Jupiter’s Legacy Review – Trade Waiter

Writer, Mark Millar, and artist, Frank Quietly, earned reputations as two of the most exciting and popular creators working in comics over the last decade. They’ve both created Eisner-nominated comics, including The Authority, which they worked on together. So their first creator-owned work, Jupiter’s Legacy comes with a great pedigree. But does it deliver on the promise?Jason-Sampson-in-Jupiters-Legacy-4

Not immediately, but there’s enough ambition in the violent superhero soap opera’s first trade paperback to keep me excited for the next book.

I don’t review comics I don’t like. There’s so much great stuff being written I don’t want to waste my attention on the mediocre stuff. So let me first say that this is a well-crafted comic. The characters want things, the plot chugs and the art is fantastic (nobody in comics draws greasy hair like Quietly).

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The Internet of Things Cannot be Avoided


BabymonitorBBC’s Radio News Hour
carried a story today in which it was said more than once that “the internet of things is coming.” This is not exactly correct. I read recently in Anthony Townsend’s Smart Cities there are more “things” on the internet than people. What are these things: baby monitors, cars, planes, pacemakers, and hearing-aides among other things. You may not be aware of it, but you already participate in the internet of things, and you will not be able to opt out. There’s no user agreement for you to click through and if there was one you wouldn’t read it.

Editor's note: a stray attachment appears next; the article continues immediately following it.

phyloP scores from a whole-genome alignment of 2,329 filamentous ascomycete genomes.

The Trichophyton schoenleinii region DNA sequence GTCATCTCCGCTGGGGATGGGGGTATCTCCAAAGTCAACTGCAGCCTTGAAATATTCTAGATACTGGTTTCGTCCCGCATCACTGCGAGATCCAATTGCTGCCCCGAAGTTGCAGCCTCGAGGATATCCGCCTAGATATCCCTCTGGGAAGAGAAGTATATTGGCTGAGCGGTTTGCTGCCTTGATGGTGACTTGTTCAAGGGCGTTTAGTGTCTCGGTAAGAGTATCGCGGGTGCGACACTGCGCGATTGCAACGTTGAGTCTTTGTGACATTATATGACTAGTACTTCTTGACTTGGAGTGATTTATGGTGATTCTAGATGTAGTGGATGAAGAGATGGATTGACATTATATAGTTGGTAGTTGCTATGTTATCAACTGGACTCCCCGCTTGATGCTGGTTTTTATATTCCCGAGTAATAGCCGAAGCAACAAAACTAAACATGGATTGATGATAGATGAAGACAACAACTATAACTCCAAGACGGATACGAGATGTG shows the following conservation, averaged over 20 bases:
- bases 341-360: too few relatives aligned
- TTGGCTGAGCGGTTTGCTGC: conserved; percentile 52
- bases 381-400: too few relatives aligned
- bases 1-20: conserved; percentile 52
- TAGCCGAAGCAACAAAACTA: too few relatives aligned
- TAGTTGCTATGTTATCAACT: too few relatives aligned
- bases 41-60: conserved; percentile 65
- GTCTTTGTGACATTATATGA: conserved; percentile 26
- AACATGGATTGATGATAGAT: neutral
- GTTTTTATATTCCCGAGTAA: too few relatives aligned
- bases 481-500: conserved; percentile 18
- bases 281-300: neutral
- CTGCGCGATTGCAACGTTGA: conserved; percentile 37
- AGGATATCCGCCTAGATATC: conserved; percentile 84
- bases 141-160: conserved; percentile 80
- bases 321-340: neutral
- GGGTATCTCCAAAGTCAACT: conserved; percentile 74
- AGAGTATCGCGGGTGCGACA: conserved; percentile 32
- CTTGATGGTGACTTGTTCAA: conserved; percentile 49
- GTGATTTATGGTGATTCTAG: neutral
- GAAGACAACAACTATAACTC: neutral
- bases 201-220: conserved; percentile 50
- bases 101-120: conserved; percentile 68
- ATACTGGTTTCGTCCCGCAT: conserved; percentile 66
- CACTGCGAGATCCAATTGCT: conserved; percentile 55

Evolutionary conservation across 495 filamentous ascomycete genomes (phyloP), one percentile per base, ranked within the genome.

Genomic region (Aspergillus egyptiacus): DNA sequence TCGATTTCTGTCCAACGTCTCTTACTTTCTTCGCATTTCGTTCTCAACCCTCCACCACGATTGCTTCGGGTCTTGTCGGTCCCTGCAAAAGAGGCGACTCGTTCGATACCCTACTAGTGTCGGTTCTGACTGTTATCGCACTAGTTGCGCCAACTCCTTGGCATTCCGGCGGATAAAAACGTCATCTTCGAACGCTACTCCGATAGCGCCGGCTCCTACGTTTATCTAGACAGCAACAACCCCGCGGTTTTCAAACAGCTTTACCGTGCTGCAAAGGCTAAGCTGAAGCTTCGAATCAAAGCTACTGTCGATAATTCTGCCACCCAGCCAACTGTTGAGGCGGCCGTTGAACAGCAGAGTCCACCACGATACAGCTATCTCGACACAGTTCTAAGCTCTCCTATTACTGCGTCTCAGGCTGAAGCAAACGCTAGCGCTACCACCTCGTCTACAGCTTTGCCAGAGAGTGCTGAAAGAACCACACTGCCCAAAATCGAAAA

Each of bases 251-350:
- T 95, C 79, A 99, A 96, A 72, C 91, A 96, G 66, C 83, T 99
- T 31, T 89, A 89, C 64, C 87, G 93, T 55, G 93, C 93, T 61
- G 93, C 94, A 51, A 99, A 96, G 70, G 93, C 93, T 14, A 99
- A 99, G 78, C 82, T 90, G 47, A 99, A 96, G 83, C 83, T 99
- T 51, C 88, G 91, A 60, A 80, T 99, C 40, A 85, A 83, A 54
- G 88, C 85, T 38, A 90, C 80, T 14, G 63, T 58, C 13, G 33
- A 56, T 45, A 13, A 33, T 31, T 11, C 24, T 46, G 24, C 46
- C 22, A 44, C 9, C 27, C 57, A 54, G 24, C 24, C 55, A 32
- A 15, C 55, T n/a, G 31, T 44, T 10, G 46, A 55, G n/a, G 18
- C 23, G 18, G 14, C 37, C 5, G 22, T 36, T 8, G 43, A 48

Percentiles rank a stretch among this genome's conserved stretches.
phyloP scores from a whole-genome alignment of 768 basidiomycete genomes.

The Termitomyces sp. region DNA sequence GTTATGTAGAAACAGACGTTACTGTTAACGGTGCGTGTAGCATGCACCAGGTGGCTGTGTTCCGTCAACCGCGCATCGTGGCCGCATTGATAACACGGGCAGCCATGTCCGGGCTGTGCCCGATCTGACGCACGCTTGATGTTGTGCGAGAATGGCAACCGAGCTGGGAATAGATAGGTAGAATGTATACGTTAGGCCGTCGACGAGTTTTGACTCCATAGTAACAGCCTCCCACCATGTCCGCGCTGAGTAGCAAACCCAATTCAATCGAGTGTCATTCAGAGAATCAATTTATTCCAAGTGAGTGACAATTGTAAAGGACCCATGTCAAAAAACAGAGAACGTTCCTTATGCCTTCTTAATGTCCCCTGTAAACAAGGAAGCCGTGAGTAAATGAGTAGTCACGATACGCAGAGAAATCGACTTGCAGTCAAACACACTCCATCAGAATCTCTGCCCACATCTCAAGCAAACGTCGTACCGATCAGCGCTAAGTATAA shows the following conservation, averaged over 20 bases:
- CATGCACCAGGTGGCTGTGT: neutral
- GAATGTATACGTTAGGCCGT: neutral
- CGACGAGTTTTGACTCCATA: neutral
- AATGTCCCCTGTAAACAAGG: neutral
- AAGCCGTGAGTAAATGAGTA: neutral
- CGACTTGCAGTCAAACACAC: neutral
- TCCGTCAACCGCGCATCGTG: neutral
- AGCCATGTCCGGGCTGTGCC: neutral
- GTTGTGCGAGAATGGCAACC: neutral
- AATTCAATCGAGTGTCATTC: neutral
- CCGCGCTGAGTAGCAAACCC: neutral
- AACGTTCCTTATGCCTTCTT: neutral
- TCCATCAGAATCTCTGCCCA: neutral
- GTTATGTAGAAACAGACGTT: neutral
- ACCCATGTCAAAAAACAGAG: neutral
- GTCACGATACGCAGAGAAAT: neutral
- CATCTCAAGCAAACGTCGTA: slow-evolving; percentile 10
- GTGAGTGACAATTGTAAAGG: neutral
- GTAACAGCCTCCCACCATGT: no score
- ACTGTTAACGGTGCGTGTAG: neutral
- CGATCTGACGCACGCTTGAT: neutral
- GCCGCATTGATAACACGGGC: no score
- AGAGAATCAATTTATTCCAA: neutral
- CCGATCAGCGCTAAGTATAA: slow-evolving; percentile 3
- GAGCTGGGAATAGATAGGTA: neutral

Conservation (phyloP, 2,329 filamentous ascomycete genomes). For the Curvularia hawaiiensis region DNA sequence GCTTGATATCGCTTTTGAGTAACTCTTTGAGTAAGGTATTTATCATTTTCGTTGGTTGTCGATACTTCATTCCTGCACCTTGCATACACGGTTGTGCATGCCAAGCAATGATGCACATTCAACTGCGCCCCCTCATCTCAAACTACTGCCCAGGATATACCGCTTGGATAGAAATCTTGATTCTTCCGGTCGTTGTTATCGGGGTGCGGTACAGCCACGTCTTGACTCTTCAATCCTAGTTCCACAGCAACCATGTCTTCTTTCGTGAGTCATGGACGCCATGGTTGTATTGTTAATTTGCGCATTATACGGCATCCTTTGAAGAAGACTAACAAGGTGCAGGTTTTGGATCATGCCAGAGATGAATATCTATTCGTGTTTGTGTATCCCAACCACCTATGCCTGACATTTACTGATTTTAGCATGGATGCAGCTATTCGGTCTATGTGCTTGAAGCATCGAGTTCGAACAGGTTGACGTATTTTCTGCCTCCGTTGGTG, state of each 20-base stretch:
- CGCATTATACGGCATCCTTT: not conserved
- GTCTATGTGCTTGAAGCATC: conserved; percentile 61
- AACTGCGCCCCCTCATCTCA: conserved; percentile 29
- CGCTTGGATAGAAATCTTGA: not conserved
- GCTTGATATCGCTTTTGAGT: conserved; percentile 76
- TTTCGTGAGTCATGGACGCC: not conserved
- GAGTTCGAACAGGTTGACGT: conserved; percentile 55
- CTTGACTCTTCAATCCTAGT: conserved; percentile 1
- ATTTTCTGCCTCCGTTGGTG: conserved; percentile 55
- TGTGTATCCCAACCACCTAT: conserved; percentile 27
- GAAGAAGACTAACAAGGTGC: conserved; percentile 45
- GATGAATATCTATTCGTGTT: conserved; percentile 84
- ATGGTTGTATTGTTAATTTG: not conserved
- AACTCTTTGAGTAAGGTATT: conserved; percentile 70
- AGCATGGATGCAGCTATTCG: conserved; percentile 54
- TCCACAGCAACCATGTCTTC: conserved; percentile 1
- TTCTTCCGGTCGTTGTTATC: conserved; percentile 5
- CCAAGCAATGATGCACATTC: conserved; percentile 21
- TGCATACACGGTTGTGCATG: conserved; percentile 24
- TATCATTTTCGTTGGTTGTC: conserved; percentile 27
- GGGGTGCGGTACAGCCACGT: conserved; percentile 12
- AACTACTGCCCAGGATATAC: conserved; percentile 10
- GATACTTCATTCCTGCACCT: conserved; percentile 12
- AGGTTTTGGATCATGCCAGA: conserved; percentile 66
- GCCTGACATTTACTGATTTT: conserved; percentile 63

Against the Streetcar

Street carsStreetcars are a bad idea. They embody the worst of the two classic kinds of public transit. They aren’t flexible like buses, which can move between routes and have their routes altered with relatively little cost. They don’t avoid traffic like trains do because they use the streets. To make matters worse, street cars that don’t have dedicated lanes cannot change lanes if there’s something obstructing their path. In this case, streetcars move slower and cost more than busses, without delivering any benefit.

Yet cities are constructing or planning to build streetcars in Detroit, Grand RapidsMilwaukee, and Cincinnati, and
this list is limited to cities in the Midwest. It’s my firm hope that the notion of a streetcar never becomes popular in Chicago. Public transit funds are precious and we need to use them as best we can to make a system that serves the people the best. Bad transit can kill economic opportunity especially for the poor. Read more

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